A desire to drive decisions of an organization based on careful evaluation and analysis of all types of resources might lead a future accountant to consider a position in cost accounting.
With a number of different paths to follow in the accounting field and opportunities in diverse positions, a career as a cost accountant can be particularly rewarding and satisfying for financial professionals who are looking to make a difference in the success of an organization.
Overview of Tasks
A cost accountant completes a variety of functions in an organization in order to make recommendations and determinations to influence the reduction of expenditures and implementation of new processes or purchases to limit financial loss. This requires the collection and analysis of different types of data, including results from evaluation of time, labor, material, equipment, other resources, and pricing.
Cost accountants are often tasked with handling inventory, from daily or weekly counts to reconciling cyclical inventory assessments. Professionals in this area of accounting also evaluate the costs of all production, collecting and recording those results in order to resolve any differences and discrepancies. Reporting on the margins and determining costs of products, services, projects, equipment, and other expenditures ultimately aids an organization in making decisions on finances.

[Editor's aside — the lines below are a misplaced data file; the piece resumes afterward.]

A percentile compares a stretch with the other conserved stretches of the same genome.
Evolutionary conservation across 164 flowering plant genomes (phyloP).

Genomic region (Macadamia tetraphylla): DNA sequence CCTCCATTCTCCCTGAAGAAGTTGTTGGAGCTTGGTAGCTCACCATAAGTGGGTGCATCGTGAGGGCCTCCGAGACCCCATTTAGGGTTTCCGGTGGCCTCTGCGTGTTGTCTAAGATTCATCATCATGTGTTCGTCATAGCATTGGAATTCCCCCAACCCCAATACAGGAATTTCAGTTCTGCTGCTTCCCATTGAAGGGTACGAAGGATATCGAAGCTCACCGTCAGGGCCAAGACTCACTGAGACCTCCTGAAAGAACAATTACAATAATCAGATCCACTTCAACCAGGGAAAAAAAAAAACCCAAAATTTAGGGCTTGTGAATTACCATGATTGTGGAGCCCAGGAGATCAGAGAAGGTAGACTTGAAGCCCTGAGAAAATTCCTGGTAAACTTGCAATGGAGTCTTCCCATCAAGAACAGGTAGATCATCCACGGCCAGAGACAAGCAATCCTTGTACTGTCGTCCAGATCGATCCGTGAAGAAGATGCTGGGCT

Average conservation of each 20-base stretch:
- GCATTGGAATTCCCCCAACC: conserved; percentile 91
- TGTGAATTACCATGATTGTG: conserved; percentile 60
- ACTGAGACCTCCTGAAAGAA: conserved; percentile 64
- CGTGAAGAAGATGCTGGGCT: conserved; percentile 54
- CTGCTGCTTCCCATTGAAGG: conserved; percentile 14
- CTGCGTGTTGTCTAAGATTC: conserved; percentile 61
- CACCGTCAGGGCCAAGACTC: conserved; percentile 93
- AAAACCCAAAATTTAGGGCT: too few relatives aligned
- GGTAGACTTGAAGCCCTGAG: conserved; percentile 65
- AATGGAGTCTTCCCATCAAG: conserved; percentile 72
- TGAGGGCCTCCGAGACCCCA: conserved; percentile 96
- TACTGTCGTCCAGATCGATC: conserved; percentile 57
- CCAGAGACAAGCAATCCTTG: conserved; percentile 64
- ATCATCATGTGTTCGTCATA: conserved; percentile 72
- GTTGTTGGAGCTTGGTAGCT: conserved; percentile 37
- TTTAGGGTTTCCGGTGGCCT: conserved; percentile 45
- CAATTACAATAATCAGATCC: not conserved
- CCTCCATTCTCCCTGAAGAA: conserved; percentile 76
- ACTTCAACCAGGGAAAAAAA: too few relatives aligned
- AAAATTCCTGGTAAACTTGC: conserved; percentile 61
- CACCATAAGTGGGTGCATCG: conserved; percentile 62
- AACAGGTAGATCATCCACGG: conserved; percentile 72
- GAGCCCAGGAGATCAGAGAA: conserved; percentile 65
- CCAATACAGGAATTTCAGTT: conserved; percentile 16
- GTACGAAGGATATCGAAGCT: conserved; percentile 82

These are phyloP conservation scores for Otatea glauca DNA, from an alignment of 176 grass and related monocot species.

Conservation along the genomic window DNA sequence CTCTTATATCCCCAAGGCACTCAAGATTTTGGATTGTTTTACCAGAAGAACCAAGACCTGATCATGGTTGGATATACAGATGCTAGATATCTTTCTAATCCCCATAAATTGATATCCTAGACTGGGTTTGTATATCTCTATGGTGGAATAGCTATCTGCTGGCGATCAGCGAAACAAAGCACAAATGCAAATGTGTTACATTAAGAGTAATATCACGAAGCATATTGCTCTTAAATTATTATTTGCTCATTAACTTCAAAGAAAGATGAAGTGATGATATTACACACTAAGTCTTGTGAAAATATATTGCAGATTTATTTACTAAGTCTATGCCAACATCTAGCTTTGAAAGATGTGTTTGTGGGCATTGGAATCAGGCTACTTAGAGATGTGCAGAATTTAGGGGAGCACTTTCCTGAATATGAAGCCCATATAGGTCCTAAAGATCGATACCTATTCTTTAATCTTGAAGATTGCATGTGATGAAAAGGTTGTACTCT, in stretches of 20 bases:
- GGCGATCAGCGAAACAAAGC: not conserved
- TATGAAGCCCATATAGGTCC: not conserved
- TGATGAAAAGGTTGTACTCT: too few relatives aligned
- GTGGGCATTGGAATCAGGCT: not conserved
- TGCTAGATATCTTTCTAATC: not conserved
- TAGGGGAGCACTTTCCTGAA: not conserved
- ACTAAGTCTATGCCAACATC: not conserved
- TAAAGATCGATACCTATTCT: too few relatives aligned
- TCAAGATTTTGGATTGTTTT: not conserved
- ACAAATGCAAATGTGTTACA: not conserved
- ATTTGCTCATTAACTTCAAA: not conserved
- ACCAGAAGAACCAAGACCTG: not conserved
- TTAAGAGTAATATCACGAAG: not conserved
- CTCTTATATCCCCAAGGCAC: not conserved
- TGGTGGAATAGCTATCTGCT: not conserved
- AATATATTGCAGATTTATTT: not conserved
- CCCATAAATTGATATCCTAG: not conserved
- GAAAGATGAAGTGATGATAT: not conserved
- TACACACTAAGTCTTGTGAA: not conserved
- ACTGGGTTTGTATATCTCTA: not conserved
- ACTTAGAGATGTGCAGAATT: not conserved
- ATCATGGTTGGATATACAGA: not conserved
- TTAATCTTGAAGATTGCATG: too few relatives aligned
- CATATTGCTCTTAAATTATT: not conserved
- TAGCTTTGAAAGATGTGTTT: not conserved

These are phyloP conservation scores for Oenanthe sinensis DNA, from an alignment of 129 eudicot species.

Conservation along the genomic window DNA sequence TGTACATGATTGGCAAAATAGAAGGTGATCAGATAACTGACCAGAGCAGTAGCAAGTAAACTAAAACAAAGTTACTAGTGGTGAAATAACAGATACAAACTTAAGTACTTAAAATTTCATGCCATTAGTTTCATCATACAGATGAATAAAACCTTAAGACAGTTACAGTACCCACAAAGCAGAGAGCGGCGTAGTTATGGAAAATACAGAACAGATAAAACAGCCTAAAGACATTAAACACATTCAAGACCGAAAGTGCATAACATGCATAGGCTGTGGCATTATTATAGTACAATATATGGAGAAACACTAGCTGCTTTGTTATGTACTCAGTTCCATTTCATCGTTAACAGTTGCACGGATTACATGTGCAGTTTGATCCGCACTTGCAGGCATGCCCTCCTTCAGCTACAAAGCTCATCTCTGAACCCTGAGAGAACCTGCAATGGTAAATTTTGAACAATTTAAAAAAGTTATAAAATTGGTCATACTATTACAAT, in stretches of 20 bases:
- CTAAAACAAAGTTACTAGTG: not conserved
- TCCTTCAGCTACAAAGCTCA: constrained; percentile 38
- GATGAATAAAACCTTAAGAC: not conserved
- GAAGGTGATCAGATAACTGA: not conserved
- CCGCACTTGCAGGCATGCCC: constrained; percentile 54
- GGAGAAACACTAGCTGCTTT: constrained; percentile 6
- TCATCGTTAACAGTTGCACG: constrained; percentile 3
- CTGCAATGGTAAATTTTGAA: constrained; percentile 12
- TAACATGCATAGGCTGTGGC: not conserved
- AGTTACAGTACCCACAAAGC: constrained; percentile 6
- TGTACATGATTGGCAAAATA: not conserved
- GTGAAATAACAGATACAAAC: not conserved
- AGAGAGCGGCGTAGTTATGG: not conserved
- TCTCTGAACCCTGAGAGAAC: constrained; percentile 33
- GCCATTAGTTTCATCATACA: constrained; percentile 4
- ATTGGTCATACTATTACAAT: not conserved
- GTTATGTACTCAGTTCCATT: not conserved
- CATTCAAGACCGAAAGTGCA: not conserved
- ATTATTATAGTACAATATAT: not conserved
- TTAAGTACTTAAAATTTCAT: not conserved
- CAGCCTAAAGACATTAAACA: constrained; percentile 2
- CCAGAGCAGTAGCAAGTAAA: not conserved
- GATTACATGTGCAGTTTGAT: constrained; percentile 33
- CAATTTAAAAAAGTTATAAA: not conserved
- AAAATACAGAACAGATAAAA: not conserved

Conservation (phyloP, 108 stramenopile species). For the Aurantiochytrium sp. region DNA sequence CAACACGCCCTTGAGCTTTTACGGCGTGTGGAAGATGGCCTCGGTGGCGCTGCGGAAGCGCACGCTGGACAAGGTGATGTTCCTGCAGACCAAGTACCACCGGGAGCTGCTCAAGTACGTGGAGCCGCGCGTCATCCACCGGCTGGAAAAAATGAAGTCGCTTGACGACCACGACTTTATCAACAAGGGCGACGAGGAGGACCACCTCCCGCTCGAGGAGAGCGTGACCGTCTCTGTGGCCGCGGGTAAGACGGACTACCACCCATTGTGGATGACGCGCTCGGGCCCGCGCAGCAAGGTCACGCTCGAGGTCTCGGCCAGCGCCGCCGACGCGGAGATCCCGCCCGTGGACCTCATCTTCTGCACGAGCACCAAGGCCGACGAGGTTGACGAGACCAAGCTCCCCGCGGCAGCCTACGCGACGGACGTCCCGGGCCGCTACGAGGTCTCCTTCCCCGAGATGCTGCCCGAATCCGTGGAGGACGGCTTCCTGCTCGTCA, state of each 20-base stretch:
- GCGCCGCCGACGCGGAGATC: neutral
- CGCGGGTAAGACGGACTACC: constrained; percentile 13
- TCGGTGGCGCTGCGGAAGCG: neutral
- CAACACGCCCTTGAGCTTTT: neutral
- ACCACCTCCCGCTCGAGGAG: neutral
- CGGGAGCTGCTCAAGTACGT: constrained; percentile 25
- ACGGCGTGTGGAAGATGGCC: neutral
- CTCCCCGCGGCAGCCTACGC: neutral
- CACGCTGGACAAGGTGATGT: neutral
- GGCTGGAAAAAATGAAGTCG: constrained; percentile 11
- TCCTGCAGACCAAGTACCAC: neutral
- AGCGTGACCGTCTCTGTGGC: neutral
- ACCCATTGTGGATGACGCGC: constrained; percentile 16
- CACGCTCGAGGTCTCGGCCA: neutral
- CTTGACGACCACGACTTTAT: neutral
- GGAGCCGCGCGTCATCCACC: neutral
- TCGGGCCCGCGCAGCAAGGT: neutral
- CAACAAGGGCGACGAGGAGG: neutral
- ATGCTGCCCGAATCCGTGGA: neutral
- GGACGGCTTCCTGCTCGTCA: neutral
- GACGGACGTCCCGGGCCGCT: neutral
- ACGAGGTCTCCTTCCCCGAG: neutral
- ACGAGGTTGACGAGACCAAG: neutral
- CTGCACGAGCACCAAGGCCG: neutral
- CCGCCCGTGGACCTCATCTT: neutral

Skills, Education, and Certifications
Most cost accountant positions require for professionals to have earned a minimum of a bachelor’s degree in an accounting or finance field. In some cases, particularly for managerial or supervisory roles, candidates will be required to have a master’s degree.
In addition to courses that range from statistics to advanced financial management, graduates with an undergraduate or graduate degree also develop the additional skills required for becoming a cost accountant. These include critical thinking, interpersonal skills, problem solving, attention to detail and accuracy, analytical skills, research abilities, and communication skills. Graduates have also gained experience working with a number of computer programs such as business management software including SAP and productivity software, particularly spreadsheet programs.
To further prepare for a cost accountant role in any type of organization, future professionals might also consider completing a number of different certifications that can be helpful for securing a position as well as for advancing in a career. Helpful certifications include the Certified Public Accountant (CPA) and the Certified Management Accountant (CMA) designations. Additional information on professional certifications can be found at the website for the National Society of Accountants at www.nsacct.org.
Cost accountants are valuable in all types of organizations throughout various industries, from automotive manufacturing to publishing to education. A cost accounting professional might work for a government agency, educational institution, medical facility, or private corporation. Often, cost accountants specialize in one particular industry or product in order to most effectively make recommendations for financial decisions.
A degree in the accounting field combined with the right skill set help in the preparation to enter into a position as a cost accountant. Professionals who are able to effectively apply this knowledge and expertise to cost accounting become integral parts of the overall success of an organization.